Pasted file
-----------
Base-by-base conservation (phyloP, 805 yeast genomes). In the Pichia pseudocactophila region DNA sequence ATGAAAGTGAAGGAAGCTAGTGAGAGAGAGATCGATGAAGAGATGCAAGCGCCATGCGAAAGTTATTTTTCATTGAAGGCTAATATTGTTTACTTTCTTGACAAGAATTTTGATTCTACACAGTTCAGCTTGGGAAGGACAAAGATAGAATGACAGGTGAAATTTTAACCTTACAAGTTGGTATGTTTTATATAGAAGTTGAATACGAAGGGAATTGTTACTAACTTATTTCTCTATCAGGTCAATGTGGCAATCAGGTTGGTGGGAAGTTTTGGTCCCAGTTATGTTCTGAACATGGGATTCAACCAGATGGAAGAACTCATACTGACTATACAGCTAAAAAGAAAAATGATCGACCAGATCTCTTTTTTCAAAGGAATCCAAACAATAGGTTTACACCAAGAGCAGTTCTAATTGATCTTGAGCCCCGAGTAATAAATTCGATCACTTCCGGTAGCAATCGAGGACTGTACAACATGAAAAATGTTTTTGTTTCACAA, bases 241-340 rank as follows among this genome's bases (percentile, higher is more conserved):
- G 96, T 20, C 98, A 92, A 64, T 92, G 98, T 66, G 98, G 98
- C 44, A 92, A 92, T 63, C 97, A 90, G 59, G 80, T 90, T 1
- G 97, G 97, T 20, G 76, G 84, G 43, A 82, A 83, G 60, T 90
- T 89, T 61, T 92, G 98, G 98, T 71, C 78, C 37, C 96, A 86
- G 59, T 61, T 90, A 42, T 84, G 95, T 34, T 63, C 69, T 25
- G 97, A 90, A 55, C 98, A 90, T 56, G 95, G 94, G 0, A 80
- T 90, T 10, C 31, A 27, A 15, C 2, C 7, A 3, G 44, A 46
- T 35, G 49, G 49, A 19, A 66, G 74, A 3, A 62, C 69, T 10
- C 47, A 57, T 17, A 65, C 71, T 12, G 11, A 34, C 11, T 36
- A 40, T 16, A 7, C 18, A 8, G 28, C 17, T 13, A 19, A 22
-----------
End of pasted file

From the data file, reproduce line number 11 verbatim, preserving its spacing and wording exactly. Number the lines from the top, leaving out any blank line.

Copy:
- A 40, T 16, A 7, C 18, A 8, G 28, C 17, T 13, A 19, A 22